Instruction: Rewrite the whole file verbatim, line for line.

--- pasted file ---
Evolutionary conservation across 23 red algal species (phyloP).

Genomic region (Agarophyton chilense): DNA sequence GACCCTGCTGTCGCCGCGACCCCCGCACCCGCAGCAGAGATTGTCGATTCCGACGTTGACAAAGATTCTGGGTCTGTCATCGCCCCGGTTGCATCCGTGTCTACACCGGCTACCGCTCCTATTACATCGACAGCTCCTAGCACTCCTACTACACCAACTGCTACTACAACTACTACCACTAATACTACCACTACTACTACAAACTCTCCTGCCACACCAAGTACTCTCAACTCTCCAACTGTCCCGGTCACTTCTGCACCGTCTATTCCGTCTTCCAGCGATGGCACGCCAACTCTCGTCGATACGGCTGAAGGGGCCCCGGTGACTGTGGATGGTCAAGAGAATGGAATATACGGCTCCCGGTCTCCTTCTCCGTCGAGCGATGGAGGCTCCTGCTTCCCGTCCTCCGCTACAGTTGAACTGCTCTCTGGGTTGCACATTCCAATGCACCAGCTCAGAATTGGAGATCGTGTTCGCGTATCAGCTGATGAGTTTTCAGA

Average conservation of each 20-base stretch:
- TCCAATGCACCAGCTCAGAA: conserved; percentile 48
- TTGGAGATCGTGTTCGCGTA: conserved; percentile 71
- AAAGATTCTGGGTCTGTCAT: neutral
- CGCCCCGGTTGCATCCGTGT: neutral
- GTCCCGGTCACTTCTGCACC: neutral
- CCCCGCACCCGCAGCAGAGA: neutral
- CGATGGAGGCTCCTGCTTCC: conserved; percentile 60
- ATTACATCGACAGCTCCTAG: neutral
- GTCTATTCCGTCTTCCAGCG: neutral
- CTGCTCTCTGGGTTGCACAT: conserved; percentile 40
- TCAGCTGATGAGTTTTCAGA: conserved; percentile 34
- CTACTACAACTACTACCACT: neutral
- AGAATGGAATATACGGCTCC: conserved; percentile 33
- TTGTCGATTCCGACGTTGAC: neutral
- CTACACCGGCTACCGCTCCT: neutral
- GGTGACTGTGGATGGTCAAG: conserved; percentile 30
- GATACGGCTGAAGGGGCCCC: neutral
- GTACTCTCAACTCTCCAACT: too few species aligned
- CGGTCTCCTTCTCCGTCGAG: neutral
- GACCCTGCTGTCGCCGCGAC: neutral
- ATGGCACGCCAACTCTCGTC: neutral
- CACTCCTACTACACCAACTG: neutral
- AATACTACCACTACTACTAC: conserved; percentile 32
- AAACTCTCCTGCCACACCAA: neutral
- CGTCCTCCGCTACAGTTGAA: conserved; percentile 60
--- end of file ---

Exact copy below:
Evolutionary conservation across 23 red algal species (phyloP).

Genomic region (Agarophyton chilense): DNA sequence GACCCTGCTGTCGCCGCGACCCCCGCACCCGCAGCAGAGATTGTCGATTCCGACGTTGACAAAGATTCTGGGTCTGTCATCGCCCCGGTTGCATCCGTGTCTACACCGGCTACCGCTCCTATTACATCGACAGCTCCTAGCACTCCTACTACACCAACTGCTACTACAACTACTACCACTAATACTACCACTACTACTACAAACTCTCCTGCCACACCAAGTACTCTCAACTCTCCAACTGTCCCGGTCACTTCTGCACCGTCTATTCCGTCTTCCAGCGATGGCACGCCAACTCTCGTCGATACGGCTGAAGGGGCCCCGGTGACTGTGGATGGTCAAGAGAATGGAATATACGGCTCCCGGTCTCCTTCTCCGTCGAGCGATGGAGGCTCCTGCTTCCCGTCCTCCGCTACAGTTGAACTGCTCTCTGGGTTGCACATTCCAATGCACCAGCTCAGAATTGGAGATCGTGTTCGCGTATCAGCTGATGAGTTTTCAGA

Average conservation of each 20-base stretch:
- TCCAATGCACCAGCTCAGAA: conserved; percentile 48
- TTGGAGATCGTGTTCGCGTA: conserved; percentile 71
- AAAGATTCTGGGTCTGTCAT: neutral
- CGCCCCGGTTGCATCCGTGT: neutral
- GTCCCGGTCACTTCTGCACC: neutral
- CCCCGCACCCGCAGCAGAGA: neutral
- CGATGGAGGCTCCTGCTTCC: conserved; percentile 60
- ATTACATCGACAGCTCCTAG: neutral
- GTCTATTCCGTCTTCCAGCG: neutral
- CTGCTCTCTGGGTTGCACAT: conserved; percentile 40
- TCAGCTGATGAGTTTTCAGA: conserved; percentile 34
- CTACTACAACTACTACCACT: neutral
- AGAATGGAATATACGGCTCC: conserved; percentile 33
- TTGTCGATTCCGACGTTGAC: neutral
- CTACACCGGCTACCGCTCCT: neutral
- GGTGACTGTGGATGGTCAAG: conserved; percentile 30
- GATACGGCTGAAGGGGCCCC: neutral
- GTACTCTCAACTCTCCAACT: too few species aligned
- CGGTCTCCTTCTCCGTCGAG: neutral
- GACCCTGCTGTCGCCGCGAC: neutral
- ATGGCACGCCAACTCTCGTC: neutral
- CACTCCTACTACACCAACTG: neutral
- AATACTACCACTACTACTAC: conserved; percentile 32
- AAACTCTCCTGCCACACCAA: neutral
- CGTCCTCCGCTACAGTTGAA: conserved; percentile 60